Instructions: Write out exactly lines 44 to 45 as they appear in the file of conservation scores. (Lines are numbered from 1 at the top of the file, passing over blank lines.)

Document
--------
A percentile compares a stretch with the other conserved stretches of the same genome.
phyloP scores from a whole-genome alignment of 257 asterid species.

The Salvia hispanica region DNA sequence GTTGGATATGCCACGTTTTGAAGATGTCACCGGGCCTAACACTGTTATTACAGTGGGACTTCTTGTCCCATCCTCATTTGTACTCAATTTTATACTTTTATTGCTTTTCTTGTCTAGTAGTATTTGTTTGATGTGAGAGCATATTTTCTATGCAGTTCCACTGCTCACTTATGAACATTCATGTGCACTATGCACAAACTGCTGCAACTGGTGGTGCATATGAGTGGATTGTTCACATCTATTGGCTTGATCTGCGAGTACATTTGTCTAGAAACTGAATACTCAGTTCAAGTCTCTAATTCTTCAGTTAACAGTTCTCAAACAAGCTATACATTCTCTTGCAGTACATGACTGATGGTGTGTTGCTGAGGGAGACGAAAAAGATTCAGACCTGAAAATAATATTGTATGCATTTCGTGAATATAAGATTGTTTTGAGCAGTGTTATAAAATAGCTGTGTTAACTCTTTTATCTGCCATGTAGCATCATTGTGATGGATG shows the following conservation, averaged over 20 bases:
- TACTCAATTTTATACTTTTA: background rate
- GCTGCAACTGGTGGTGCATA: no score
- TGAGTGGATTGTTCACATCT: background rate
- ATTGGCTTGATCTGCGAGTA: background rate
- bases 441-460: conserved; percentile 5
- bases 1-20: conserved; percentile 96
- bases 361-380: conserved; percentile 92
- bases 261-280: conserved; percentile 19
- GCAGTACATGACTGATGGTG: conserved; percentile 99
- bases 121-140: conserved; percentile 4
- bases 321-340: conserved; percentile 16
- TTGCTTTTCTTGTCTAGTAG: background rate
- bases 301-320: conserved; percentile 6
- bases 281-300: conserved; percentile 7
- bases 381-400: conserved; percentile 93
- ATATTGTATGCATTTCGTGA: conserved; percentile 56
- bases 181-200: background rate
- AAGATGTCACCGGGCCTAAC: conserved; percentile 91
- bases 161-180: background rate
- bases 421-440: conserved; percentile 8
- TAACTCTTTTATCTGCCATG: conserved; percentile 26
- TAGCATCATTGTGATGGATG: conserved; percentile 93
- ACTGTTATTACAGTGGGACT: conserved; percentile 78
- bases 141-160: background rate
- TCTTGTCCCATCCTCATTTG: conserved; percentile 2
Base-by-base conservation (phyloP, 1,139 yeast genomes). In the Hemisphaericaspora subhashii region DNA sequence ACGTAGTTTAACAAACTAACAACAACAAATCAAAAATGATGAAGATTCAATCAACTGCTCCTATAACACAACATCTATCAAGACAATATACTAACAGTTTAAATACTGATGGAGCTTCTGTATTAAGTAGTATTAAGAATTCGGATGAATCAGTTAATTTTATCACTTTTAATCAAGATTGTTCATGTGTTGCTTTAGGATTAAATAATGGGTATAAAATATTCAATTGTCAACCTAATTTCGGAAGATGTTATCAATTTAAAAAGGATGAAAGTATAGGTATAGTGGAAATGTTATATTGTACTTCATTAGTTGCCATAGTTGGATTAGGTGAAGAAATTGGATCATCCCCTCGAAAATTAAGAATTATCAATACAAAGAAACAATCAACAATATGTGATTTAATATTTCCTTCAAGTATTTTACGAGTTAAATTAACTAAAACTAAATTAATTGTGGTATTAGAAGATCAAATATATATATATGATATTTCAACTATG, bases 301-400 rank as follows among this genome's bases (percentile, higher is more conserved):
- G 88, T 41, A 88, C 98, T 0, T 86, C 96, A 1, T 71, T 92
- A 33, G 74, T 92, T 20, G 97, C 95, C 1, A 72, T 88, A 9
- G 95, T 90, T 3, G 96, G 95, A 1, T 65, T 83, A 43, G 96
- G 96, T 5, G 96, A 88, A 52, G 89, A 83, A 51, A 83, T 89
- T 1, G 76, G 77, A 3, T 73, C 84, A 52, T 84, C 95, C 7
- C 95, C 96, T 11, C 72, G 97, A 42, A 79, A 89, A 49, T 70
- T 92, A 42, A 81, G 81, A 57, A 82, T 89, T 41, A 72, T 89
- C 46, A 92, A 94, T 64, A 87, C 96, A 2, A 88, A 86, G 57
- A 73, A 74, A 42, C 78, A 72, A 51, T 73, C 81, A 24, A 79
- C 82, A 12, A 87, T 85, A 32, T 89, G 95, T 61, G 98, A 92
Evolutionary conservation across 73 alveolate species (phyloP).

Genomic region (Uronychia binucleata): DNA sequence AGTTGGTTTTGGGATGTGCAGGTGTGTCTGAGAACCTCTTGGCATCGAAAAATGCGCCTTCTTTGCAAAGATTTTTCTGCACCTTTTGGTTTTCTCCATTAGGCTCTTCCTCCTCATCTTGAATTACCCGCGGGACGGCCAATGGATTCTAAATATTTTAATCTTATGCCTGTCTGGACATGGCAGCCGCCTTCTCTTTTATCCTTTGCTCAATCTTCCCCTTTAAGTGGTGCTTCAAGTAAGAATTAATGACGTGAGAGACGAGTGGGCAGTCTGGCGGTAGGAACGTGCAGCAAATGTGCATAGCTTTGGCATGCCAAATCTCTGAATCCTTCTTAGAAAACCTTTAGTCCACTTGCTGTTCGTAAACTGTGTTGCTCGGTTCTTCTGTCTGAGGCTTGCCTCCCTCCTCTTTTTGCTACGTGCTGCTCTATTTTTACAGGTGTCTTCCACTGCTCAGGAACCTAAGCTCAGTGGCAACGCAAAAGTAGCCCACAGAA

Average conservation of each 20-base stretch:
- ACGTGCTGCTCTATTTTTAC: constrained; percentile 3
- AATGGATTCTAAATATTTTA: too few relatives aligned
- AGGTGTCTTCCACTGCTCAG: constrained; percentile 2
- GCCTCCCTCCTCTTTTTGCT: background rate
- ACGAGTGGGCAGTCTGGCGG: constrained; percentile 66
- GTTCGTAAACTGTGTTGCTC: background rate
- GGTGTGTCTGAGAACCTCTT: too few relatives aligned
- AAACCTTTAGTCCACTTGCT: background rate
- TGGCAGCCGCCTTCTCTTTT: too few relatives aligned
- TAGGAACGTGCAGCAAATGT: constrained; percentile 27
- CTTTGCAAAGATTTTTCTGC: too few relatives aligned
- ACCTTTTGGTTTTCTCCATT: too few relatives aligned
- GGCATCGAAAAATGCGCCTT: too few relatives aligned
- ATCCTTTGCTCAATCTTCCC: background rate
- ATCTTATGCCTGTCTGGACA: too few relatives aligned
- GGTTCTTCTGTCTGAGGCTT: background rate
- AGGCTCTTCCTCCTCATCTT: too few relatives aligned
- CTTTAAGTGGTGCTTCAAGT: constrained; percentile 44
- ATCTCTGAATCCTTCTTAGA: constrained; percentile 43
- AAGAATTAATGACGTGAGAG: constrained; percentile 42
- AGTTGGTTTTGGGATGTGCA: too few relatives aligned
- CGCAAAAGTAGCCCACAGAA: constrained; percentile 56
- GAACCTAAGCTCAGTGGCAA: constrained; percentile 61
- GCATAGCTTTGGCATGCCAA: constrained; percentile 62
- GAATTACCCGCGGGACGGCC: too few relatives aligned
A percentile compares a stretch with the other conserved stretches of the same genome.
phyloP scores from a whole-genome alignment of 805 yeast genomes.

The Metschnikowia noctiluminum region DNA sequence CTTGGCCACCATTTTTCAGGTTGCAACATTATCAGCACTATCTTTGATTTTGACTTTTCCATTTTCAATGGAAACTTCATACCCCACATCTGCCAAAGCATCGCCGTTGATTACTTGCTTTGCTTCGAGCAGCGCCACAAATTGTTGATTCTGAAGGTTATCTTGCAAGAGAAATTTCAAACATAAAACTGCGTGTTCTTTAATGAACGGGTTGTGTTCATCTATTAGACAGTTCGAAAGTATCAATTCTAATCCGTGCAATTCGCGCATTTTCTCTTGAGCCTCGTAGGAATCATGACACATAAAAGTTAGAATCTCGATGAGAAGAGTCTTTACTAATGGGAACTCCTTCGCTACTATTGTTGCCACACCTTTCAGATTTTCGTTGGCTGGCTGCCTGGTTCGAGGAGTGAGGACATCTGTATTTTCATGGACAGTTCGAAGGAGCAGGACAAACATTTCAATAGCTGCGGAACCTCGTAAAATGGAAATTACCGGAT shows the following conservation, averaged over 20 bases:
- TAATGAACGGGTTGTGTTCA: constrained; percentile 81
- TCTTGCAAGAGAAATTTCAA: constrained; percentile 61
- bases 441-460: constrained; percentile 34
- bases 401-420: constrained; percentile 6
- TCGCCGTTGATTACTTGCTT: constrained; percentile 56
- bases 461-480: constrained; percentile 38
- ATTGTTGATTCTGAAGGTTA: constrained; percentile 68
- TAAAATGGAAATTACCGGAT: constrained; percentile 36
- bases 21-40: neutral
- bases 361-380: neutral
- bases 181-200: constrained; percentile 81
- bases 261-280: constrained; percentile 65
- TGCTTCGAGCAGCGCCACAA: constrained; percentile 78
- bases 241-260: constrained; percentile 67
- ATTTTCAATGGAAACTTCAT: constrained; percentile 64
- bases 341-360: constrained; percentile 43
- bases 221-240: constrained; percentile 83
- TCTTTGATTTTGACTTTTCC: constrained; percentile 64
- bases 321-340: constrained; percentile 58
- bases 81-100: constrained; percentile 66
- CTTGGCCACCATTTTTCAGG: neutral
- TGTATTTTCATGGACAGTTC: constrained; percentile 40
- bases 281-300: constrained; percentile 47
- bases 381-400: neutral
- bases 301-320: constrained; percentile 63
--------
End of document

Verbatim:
- AATGGATTCTAAATATTTTA: too few relatives aligned
- AGGTGTCTTCCACTGCTCAG: constrained; percentile 2